GST Invoicing

Learn about the invoicing rules and regulations in the GST regime

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As India is gearing up to make the switch to GST, there are lots of new rules and regulations to follow when it comes to invoicing. The Government has specified the tax elements that are mandatory to each invoice, and it is absolutely essential that business owners across India update their invoicing processes accordingly.

Types of invoices

There are two types of invoice in the GST regime:

  • A tax invoice is issued when a registered dealer supplies taxable goods or services. It is mandatory for claiming input tax credit.
  • A bill of supply is issued when a registered dealer supplies GST-exempt goods or services, or for any sale where the supplier is registered under the composition scheme.

GST-specific elements that must be added to a tax invoice

Based on the rules prescribed by the Government, here is what a sample tax invoice will look like in the GST regime:

Customise Tax Invoice

Let’s now look at all these details individually and see what they mean:

  • The type of invoice – It needs to show whether the issued document is a tax invoice, a debit note or a credit note.
  • Name, address and GSTIN of the supplier – These details are crucial for matching your outward supplies with your customers’ inward supplies in the GSTN portal.
  • Invoice serial number – The invoice serial number must be part of a consecutive series containing only alphabets and/or numerals. It must also be unique for a financial year.
  • Name, address and GSTIN of the recipient – Just like the supplier details, the recipient details will be used for matching and reconciling the transactions.
  • UIN – This ID is assigned to agencies of the United Nations, consulates or embassies of foreign countries, and certain other persons. Not all invoices will include a UIN.
  • Destination state name – Invoices for inter-state transactions must specify the destination state.
  • HSN or SAC code – If you’re supplying goods, you must include the HSN code (unless your annual turnover is less than Rs. 1.5 crores). If you’re supplying services, you must include the SAC code.
  • Tax amount charged – The CGST, SGST, and IGST tax rates, along with the corresponding tax amounts, must be shown in separate columns.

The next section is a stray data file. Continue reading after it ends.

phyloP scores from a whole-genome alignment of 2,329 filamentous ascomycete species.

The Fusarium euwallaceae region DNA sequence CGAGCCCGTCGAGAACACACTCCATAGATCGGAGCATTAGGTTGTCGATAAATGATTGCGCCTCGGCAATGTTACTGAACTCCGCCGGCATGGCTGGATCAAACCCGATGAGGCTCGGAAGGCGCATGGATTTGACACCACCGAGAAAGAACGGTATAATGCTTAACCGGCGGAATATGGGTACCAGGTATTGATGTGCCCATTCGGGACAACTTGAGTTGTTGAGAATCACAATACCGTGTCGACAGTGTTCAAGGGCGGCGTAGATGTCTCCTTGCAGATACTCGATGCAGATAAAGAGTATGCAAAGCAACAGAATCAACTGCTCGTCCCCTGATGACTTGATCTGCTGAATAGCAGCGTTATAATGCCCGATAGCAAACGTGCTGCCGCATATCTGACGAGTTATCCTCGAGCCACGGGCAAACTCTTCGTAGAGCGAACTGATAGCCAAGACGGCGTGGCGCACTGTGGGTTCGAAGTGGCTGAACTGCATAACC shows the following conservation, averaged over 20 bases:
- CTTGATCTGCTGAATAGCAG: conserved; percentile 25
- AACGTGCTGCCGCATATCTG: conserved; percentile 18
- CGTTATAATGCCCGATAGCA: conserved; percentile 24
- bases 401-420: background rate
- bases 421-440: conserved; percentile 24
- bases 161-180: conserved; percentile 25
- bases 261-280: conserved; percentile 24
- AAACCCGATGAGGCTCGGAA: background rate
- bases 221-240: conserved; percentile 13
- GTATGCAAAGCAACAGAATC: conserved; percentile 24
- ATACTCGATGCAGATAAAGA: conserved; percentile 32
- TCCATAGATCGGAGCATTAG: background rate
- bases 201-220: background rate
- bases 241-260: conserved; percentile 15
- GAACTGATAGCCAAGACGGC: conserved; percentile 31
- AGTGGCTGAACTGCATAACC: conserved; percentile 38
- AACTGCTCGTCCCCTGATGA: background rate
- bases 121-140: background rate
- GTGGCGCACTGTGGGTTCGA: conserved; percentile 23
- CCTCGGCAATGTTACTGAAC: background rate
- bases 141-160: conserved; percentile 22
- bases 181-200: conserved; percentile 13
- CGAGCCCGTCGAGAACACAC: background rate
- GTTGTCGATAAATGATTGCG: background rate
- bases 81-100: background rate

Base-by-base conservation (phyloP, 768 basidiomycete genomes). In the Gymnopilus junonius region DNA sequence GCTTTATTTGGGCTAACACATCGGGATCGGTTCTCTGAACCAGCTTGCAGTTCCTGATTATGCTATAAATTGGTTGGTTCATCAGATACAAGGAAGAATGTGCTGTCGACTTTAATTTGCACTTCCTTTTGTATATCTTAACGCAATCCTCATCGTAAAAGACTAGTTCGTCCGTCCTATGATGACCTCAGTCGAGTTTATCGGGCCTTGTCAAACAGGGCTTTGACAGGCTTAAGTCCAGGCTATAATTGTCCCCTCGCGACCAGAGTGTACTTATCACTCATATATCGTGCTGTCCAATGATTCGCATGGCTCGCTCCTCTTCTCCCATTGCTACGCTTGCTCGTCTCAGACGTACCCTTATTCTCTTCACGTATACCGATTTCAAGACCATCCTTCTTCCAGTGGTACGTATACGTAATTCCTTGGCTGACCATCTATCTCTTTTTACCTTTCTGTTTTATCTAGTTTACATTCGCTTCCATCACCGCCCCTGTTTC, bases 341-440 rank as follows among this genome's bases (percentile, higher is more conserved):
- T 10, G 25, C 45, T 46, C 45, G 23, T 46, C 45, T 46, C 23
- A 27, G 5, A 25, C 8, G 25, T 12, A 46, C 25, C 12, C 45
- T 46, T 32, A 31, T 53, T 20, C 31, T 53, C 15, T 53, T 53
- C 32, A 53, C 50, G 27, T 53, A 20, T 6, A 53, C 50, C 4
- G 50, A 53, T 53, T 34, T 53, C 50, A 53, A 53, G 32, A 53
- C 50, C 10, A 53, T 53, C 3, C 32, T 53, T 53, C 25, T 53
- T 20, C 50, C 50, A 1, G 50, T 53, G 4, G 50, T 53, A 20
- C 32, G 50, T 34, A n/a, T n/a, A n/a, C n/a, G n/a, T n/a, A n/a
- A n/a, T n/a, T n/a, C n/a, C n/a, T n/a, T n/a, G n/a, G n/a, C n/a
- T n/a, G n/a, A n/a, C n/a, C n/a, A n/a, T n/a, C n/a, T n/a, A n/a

• Reverse charge statement – The invoice must state whether reverse charge is applicable to the transaction or not.
  • Signature – The supplier or other authorized person must sign either in physical form or digitally.

Note: If the recipient is not registered under the GST regime, and the value of supply is more than Rs.50,000, the invoice should contain the following details:

  • Name and address of the recipient
  • Shipping address
  • State name and State code

Time limits for issuing tax invoices

Supply of goods

If the supply involves the transfer of finished goods from one place to another, then the invoice must be issued at or before the time of transfer. So if a dealer is purchasing pens from a supplier, the supplier needs to issue an invoice at or before the time the pens leave the warehouse. If the supply does not involve the transfer of finished goods, the supplier can issue the invoice when the goods are delivered to the recipient. If a dealer is purchasing a custom partition wall for his/her office that will be completely assembled on-site, the invoice must be issued at the time the completed wall is made available at the recipient’s office.

Supply of services

In most cases, the tax invoice must be issued within 30 days from the date of supply. If the supplier is a bank or an insurer, then the invoice must be issued within 45 days from the date of supply.

Number of tax invoice copies that are to be issued

For the supply of goods, the following copies are required:

  • The original invoice is issued to the recipient, and is marked as ‘Original for recipient’.
  • A duplicate copy is issued to the transporter of goods, and is marked as ‘Duplicate for transporter’. This duplicate needs to be shown by the transporters whenever they’re asked for evidence, unless the supplier has obtained an invoice reference number. (The supplier can obtain an invoice reference number by uploading their tax invoice in the GST portal. It is valid for 30 days from the date of upload.)
  • A triplicate copy is retained by the supplier for their own use, and is marked as ‘Triplicate for supplier’.

For the supply of services, the following copies are required:

  • The original invoice is issued to the recipient, and is marked as ‘Original for recipient’.
  • A duplicate copy is retained by the supplier for their own use, and is marked as ‘Duplicate for supplier’.

Revising an already-issued tax invoice

When an invoice is already issued, but there are changes to be made in the taxable value of the product or the tax amount, one of the following needs to be issued:

  • Supplementary invoice/Debit note – If there is an increase in the price of an already supplied item, then the supplier needs to issue a debit note to the recipient. The debit note needs to be issued within 30 days of making such a price revision.
  • Credit note – Similarly, if there is a decrease in the price, the supplier must issue a credit note needs to the recipient. The credit note must be issued on or before 30th September of the next financial year, or before the filing of the annual GST return, whichever is earlier.

The format of these documents is exactly the same as that of a tax invoice. The only difference is that it needs to be explicitly specified at the top whether the document is an invoice, a debit note, or a credit note.